Cooking Unit, Counter-Mounted. A cooking appliance designed for mounting in or on a counter and consisting of one or more heating elements, internal wiring, and built-in or separately mountable controls. (See “Oven, Wall-Mounted.”)
Covered Conductor. (See under “Conductor.”)
Cutout Box. An enclosure designed for surface mounting and having swinging doors or covers secured directly to and telescoping with the walls of the box proper. (See “Cabinet.”)
Damp Location. (See under “Location.”)
Dead Front. Without live parts exposed to a person on the operating side of the equipment.
Deenergized. Free from any electrical connection to a source of potential difference and from electrical charge; not having a potential different from that of the earth.
Demand Factor. The ratio of the maximum demand of a system, or part of a system, to the total connected load of a system or the part of the system under consideration.
Device. A unit of an electrical system which is intended to carry but not utilize electric energy.
Dielectric Heating. The heating of a nominally insulating material due to its own dielectric losses when the material is placed in a varying electric field.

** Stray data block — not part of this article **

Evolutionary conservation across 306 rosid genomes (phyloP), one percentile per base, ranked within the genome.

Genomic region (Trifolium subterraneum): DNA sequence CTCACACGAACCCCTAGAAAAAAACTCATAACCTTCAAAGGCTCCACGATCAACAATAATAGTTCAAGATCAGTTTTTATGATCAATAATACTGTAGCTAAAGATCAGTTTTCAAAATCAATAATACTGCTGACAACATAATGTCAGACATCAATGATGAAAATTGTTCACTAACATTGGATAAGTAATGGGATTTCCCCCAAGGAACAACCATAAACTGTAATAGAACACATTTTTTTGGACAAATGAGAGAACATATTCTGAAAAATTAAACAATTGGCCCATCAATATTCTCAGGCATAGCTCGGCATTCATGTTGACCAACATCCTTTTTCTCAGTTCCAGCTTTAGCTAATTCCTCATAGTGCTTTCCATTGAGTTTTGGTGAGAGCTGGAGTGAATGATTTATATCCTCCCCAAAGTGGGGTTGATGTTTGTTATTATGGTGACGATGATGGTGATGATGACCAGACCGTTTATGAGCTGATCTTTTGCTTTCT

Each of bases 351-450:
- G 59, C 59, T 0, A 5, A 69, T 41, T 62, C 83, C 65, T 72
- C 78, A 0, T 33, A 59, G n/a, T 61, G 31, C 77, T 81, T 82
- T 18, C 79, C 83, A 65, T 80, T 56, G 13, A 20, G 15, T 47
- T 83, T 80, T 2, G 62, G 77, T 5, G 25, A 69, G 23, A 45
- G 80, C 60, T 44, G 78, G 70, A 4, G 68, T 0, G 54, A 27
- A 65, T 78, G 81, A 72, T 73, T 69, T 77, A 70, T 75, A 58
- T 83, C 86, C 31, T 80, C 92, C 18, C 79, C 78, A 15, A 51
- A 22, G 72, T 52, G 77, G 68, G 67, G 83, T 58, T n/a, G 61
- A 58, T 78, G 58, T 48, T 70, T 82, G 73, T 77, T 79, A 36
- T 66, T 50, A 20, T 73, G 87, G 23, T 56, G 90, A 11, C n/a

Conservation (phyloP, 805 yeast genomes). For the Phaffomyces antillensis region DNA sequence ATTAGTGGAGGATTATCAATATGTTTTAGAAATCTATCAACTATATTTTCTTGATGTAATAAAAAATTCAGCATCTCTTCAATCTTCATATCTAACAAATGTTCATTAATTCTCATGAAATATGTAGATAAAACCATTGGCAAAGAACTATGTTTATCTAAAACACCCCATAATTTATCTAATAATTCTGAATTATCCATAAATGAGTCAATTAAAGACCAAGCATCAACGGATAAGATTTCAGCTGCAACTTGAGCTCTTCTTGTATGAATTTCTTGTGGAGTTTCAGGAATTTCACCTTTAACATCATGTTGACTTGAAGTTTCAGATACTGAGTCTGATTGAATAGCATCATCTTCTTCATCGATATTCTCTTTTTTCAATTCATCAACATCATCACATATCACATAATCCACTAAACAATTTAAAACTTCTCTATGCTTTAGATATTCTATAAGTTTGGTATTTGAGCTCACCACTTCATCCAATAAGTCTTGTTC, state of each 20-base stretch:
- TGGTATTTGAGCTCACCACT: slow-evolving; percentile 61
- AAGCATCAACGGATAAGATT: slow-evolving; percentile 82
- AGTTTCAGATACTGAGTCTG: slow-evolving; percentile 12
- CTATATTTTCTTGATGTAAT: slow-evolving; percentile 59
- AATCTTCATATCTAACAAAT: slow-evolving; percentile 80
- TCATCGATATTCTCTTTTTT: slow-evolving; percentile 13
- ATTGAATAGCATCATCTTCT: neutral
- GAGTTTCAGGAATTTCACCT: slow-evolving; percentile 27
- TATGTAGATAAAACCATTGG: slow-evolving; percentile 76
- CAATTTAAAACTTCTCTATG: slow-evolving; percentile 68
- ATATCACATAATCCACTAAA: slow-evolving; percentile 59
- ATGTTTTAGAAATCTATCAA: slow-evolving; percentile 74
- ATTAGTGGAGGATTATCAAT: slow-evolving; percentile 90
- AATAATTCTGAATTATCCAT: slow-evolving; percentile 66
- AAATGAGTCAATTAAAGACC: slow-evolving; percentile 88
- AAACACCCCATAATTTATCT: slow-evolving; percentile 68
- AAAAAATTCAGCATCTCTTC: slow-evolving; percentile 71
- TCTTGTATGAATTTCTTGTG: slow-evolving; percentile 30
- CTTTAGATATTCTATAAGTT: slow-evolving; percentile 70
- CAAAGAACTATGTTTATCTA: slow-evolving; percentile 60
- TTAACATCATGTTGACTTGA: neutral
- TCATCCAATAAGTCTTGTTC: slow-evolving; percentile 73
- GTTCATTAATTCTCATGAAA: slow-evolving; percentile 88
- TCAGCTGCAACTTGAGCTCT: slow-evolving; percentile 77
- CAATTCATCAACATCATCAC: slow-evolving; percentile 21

Different Systems. Those which derive their supply from different sources, or from individual transformers or banks of transformers which do not have their secondary windings interconnected, or from individual service switches.
Disconnecting Means. A device, or group of devices, or other means by which the conductors of a circuit can be disconnected from their source of supply.
Division. Unless otherwise designated in this subchapter, the term “Division” refers to the current Division of Occupational Safety and Health or any of its predecessors including the former Division of Industrial Safety or the Division of Occupational Safety and Health Administration. Reference to the former Division of Industrial Safety or Division of Occupational Safety and Health Administration in these orders is meant to refer to their successor, the Division of Occupational Safety and Health, or any subsequent successor agency.
Dry Location. (See under “Location.”)